I think you're interpreting it the wrong way.

It's not like a child stomping his feet after his mother told him that he can't have any more candy before dinner, or a young guy saying that he's never going to date because the girl he asked out turned him down. I don't get the impression that anyone is throwing a tantrum here. At least that's not the impression that I get.

What's wrong with saying that something sucks? It's human nature to complain about the things that people don't like. Maybe some are perfectly fine to look past things they don't like, I think the majority of people dwell on their displeasure. My original post in this thread touched upon two things:

1. People don't realize what they have until it's gone, and,

2. "Fun" things like amusement parks, arcades, bowling alleys and roller skating rinks are giving way to commercial projects like condo developments and strip malls.

How can any of that be construed as whining? All I was doing was voicing how I felt about the loss of an amusement park. It's not like I said I'm going to hunt down Mark Shapiro and talk him into building a new Astroworld. I'm not going to chain myself to the door of the first retail building that opens on the Astroworld site and hold it hostage or anything. I fail to see how that is crying or even moping. Getting back to what I said earlier, this is a coaster enthusiast forum. What am I supposed to say? I'm happy that it's gone... that the world is a better place without Astroworld? If I didn't care at all, I wouldn't be able to call myself a coaster enthusiast. Why that's so hard to understand is beyond me.

You said, "But, I liked that park, so it shouldn't be gone". What's wrong with, "I like amusement parks, and it sucks that it's gone"?

rollergator's avatar
Much like our Wal*Mart discussions, I lament the fact that our society has placed such *value* on so-called "values". It does NOT mean that I'm going to change anyone's mind, or that society will thrive or fail based on MY impressions...

Emotional reactions are NOT necessarily counter to intellectual reactions. By the same token, they also don't normally make for the best decision-making.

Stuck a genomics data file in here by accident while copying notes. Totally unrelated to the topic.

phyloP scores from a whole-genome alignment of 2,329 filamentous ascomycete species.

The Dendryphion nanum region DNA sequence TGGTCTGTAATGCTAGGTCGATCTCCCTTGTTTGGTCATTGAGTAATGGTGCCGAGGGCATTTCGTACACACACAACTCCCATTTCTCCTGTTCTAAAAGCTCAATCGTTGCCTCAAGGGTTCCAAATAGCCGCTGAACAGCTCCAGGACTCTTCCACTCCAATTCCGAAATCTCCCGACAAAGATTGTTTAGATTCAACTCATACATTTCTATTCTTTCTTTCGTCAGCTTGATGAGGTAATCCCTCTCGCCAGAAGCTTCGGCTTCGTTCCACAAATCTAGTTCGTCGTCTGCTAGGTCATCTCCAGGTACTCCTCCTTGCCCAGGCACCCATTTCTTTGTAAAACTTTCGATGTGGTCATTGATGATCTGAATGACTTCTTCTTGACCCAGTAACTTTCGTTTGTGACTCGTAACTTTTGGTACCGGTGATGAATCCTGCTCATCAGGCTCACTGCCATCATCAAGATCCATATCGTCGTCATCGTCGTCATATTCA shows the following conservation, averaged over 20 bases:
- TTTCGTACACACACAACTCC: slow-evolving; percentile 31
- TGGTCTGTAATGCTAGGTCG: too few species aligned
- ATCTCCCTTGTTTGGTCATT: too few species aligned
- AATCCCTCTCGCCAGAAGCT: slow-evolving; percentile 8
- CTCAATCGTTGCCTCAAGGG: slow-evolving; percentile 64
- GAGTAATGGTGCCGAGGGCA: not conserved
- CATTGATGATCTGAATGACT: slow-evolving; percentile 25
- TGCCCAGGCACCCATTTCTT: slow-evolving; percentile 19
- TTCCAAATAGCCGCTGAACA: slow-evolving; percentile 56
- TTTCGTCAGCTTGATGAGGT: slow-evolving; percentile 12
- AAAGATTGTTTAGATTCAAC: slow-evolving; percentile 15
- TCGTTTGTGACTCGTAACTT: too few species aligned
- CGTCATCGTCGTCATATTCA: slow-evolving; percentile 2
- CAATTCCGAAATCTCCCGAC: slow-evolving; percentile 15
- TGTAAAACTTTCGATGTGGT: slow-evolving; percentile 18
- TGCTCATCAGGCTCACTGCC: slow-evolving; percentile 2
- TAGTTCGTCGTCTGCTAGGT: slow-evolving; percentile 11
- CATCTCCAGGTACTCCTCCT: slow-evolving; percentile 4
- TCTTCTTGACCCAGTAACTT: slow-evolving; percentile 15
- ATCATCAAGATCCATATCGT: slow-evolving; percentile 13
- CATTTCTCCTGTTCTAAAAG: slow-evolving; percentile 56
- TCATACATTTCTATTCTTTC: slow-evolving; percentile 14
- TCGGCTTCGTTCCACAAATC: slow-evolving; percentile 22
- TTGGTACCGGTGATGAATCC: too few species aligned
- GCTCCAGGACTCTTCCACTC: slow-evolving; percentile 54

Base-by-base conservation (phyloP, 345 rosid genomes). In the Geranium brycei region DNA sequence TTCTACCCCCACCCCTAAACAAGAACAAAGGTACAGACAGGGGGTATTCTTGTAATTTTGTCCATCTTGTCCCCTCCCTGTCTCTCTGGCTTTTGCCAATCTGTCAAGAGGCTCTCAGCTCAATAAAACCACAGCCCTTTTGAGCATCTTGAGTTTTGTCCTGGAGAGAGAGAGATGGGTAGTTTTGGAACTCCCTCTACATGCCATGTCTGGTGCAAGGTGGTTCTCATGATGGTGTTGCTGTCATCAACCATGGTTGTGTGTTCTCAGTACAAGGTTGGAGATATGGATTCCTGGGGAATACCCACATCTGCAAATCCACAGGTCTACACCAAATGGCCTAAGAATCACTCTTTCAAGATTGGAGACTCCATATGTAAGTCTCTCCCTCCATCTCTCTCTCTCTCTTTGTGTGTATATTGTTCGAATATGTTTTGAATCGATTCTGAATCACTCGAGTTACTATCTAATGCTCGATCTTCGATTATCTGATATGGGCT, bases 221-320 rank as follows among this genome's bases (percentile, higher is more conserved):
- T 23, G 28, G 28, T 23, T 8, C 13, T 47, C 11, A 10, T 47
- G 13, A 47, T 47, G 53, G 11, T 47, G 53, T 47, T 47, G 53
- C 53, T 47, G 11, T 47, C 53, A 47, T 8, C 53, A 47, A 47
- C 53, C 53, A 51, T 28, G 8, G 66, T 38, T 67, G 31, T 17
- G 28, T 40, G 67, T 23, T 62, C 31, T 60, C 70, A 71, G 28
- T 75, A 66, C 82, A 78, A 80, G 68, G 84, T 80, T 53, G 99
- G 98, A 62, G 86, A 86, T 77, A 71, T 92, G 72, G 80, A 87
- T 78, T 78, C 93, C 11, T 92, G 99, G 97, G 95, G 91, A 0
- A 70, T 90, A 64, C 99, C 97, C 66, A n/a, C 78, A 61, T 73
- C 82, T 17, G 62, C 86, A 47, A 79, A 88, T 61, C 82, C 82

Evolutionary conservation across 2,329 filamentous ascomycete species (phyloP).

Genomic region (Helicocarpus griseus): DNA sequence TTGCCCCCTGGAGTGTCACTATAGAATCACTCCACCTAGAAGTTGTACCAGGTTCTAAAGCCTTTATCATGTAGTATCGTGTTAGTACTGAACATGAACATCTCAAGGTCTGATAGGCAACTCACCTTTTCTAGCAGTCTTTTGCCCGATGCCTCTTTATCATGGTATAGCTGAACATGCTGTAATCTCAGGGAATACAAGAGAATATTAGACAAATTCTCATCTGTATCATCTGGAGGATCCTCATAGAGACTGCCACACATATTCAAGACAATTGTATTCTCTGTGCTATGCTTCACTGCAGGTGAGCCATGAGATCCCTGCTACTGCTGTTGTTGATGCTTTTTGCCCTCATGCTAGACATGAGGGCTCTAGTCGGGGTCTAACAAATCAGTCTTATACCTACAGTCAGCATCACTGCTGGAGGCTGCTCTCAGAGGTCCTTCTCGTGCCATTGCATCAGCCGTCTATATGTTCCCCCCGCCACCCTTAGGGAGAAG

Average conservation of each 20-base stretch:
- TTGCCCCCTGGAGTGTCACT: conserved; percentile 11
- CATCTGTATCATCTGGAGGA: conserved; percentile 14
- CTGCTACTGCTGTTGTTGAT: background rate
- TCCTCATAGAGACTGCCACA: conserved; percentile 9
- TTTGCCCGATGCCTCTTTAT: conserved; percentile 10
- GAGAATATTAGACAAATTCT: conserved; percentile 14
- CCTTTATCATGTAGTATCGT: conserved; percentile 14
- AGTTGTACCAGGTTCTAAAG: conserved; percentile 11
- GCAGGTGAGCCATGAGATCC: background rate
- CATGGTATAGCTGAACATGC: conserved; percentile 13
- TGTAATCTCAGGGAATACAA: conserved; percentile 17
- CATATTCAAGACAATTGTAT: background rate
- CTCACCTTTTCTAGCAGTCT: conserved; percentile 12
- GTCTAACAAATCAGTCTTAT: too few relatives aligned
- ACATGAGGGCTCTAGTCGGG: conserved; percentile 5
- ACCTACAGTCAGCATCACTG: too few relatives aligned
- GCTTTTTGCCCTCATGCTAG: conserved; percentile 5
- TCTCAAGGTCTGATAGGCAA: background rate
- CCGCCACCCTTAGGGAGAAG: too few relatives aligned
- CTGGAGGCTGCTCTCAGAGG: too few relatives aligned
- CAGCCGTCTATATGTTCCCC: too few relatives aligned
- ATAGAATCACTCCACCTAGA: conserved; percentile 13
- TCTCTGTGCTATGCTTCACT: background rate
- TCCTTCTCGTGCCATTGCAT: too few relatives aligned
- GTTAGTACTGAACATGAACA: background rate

None of us is *completely* right or wrong in any of these discussions...but I don't think they're "pointless" either. Ideally, there would be a way for GOOD business decisions to go hand-in-hand with maintaining *recreational activities* that enhance MORE than just the bottom line. I believe there IS....and that's why I'm here in the first place. :)

*** Edited 2/19/2007 5:39:38 PM UTC by rollergator***

matt.'s avatar

Lord Gonchar said:
But that's exactly where I have to laugh about it, matt.

You're comparing the emotional attachment to a living thing that has spent many years in your home with you caring for it as essentially another member of the family with an amusement park.


You're completely missing the point.

I wasn't equating a cat's death with the closing of an amusement park, I was using it as an example.

You can still make what you think is a good decision and still be sad about it. It's not that complicated.

Just because I am "sad" because Astroworld closed doesn't mean I am the same "sad" about Fluffy dying. Can there not be different levels of "sadness" ?

It's a metaphor, not an equation.

One thing for sure, looking at those photos, the city of Houston has to be worse off economically. Anybody have any figures for lost tax revenue?
matt.'s avatar
^The tax revenue will be regained once the property is redeveloped, it's not the plan to keep the lot empty forever.
The tax revenue won't be regained unless the difference between what Houston would have gotten is made up in higher revenues in the future. Is redevelopment actually in the works?

If you've got politicians in Houston who can get that kind of result, could you send some to my part of the country? We seem to be a little short of those around here. :)

Lord Gonchar's avatar

Jeffrey Seifert said:
^I don't understand your objection to someone posting pictures of what the site looks like today, or why you object to a few people stating remorse over the loss.